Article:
Almost all of us experience writer’s block sooner or later, although some people never do. It’s the inability to write at all, as opposed to being temporarily stuck somewhere in the writing process, usually in the DRAFTING stage.
Some people deny there is such a thing as writer’s block, but I’ve been there several times, and can guarantee you it’s real and painful. You feel like you have nothing to say, or that your writing is hopelessly inept, or that everything you’ve ever written is junk, or all of the above. Once into writer’s block, you can’t see any way out; you’re doomed. Your literary career is over; you might have to sell insurance or become a tunnel guard.
If you get depressed enough, you might take the easy way out: plagiarism. I’ll write a post later on plagiarism, but essentially it’s submitting somebody else’s work as your own. Resist this urge. Plagiarism is not just dishonest; it’s also usually fatal to careers. Sooner or later, you’ll get caught, especially in our age of universal search capabilities. Then you’re a pariah.
What causes writer’s block? From the list of symptoms in that second paragraph above, you can see that it’s failure of confidence. You just suddenly realize that you can’t do it anymore, and when you sit down to type, nothing comes out. As a writing coach, I’ve helped a lot of writers, including Julia Child, dig their way out of writer’s block. Here’s how to save yourself.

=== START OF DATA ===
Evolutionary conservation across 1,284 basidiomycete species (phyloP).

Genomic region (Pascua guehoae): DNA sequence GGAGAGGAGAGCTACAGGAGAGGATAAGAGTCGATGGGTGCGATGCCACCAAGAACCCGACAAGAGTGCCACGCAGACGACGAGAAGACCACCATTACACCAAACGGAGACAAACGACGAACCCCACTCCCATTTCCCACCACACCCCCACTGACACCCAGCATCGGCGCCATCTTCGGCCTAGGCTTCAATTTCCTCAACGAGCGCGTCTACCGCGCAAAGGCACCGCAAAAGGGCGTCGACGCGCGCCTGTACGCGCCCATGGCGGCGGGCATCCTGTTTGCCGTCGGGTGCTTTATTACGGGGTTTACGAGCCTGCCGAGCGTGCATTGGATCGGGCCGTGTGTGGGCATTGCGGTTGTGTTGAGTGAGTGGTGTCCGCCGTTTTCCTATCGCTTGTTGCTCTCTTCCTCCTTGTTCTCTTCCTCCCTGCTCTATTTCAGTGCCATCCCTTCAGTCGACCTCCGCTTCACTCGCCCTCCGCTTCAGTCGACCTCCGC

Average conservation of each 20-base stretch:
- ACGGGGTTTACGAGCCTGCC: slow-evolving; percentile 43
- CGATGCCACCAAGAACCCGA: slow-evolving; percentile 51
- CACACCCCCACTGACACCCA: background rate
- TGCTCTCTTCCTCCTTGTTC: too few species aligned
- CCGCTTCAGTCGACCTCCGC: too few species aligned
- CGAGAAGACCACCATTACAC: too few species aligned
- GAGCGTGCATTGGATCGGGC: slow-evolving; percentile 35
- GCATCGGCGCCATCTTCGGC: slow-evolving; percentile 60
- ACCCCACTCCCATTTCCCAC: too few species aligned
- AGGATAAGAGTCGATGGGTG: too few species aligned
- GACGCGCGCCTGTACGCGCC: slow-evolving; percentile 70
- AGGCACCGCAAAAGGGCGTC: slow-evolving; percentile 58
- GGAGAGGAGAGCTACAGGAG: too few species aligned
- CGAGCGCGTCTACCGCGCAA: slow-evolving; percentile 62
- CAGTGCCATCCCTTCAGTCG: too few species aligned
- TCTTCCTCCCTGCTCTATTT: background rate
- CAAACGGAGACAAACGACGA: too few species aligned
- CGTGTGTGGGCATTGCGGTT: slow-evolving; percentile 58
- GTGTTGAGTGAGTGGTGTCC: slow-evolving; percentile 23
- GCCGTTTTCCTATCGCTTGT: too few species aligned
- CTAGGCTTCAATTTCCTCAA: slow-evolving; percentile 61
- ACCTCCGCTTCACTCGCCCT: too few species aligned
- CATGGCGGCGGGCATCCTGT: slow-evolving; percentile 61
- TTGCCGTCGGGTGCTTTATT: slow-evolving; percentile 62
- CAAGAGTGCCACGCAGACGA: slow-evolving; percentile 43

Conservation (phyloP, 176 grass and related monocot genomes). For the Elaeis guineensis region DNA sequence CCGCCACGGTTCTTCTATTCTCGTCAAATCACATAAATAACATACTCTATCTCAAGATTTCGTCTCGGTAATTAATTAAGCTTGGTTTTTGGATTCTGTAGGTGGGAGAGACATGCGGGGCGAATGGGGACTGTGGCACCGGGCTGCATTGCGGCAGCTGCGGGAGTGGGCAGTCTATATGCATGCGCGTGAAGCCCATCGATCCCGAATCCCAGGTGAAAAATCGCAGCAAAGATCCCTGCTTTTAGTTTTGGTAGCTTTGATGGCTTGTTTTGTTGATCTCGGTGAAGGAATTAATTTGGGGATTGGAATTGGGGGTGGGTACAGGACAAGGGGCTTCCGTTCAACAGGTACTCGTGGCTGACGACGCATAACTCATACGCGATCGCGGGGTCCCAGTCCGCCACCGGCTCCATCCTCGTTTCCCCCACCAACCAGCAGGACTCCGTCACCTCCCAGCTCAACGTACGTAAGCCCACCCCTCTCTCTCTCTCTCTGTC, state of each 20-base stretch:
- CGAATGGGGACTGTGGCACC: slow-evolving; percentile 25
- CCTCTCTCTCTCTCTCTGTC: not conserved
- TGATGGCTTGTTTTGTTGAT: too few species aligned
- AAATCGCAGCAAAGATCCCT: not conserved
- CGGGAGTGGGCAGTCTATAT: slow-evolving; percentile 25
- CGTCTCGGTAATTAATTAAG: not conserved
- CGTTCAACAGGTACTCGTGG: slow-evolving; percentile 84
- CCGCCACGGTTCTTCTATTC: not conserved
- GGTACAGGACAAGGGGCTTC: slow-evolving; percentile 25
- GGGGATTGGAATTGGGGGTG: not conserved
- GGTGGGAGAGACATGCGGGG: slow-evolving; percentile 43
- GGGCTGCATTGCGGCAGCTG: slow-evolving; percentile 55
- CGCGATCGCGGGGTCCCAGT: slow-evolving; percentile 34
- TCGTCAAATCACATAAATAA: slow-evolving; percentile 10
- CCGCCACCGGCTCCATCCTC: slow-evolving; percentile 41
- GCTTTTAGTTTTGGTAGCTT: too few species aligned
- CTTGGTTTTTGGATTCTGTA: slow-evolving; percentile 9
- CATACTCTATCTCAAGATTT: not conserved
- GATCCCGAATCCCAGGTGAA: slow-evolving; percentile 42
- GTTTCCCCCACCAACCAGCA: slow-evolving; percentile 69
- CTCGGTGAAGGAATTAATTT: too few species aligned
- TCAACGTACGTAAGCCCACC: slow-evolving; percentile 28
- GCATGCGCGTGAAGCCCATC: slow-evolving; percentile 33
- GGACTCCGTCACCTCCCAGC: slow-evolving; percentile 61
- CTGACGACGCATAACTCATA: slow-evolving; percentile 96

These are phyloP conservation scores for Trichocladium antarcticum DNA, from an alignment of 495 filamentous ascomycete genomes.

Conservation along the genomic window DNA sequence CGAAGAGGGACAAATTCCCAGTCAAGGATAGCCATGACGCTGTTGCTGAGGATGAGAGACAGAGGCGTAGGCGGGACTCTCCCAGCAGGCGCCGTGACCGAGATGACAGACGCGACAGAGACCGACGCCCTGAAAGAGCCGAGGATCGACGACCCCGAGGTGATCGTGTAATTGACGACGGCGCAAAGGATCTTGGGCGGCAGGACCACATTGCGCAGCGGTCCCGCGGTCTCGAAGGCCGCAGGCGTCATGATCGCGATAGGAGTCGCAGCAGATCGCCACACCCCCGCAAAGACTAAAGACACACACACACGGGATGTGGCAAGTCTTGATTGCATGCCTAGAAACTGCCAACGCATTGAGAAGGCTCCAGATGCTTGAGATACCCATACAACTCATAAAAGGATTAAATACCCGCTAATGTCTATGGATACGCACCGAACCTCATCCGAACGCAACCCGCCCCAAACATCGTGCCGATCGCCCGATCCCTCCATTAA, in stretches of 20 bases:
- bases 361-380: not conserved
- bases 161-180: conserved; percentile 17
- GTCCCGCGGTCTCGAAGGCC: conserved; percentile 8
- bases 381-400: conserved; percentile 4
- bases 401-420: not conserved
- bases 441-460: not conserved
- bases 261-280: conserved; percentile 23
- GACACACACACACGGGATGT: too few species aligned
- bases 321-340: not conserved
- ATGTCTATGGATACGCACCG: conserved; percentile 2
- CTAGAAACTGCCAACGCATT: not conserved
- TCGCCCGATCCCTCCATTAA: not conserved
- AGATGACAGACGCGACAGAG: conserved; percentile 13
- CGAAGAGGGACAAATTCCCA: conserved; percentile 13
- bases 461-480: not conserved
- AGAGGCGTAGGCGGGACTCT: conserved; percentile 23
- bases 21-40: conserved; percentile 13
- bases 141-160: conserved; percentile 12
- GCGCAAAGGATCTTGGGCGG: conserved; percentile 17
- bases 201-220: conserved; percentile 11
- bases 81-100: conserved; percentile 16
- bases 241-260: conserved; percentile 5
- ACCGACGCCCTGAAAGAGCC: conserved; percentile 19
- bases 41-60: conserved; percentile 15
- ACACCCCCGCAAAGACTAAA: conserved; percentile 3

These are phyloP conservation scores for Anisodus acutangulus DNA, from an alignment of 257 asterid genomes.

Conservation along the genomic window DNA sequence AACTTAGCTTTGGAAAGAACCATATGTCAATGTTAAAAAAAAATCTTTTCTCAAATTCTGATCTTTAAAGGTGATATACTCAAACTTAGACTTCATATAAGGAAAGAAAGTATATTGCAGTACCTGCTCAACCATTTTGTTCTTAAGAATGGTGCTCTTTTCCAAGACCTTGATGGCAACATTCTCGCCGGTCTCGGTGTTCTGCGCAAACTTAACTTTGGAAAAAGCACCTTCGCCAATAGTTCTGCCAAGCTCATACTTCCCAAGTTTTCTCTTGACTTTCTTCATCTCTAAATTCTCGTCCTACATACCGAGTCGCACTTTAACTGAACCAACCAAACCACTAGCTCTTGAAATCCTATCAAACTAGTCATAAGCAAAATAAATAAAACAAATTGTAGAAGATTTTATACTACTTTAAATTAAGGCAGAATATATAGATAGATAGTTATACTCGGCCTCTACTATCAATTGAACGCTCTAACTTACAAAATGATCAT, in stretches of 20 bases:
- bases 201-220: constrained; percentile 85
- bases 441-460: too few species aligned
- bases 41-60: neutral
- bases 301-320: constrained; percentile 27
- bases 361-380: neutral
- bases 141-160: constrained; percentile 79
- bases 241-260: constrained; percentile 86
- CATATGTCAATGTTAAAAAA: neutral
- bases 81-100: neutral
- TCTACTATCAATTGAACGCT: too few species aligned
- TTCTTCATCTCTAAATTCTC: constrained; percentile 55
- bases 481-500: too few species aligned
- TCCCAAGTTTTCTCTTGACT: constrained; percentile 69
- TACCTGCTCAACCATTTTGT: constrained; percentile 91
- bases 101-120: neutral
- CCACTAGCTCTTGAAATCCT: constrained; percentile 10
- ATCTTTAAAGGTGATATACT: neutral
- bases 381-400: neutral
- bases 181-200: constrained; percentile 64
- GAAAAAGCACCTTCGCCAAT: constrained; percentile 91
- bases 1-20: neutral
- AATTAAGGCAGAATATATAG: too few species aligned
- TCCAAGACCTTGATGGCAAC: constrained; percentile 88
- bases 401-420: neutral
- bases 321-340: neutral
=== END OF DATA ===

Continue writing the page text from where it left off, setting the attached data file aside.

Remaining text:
Since failure of confidence causes writer’s block, restoring confidence pulls you out of it. You think about something you’re written in the past that really worked, that people praised, that you were proud of. Then you recall the whole history of that piece, how you did it, beginning with the idea, all the way through publication. Then you ask yourself what worked in that piece and how you made it work.
And then you say to yourself, “I could do it then, so I can do it now.” And then you type something, anything, without judging it. And praise yourself and start writing again.
How do you prevent blockage in the first place? One way to think about writer’s block is that your Internal Critic finally screams so loud that he shuts you down. Mine never yells below 110 decibels, taunts like “You’ve wasted your entire life writing talentless drivel! Everybody knows you’re an idiot! Stop inflicting yourself on people!”
Our Internal Critics keep twanging our failure button. Jon Favreau, President Obama’s chief speechwriter, said, “If you start thinking about what’s at stake, it can get paralyzing.” When you think about what’s at stake, you’re thinking about failing. At the deepest level, you’re thinking about yourself. Yourself failing.
Of course, you can’t not think about something. If you try to think about not failing, your Internal Critic salivates. But you can think about something else.
So you never think of yourself with your fingers on the keys, unless you’re writing autobiography or a memoir. Otherwise, you’re off the subject. You think about the subject you’re trying to write, not about yourself writing it. Say things out loud like these:
Type to the end. (I use this one a lot.)
What do I want to say here?
This is just a draft.
If all else fails, turn the screen off and just type.
[Had any experience overcoming writer’s block?]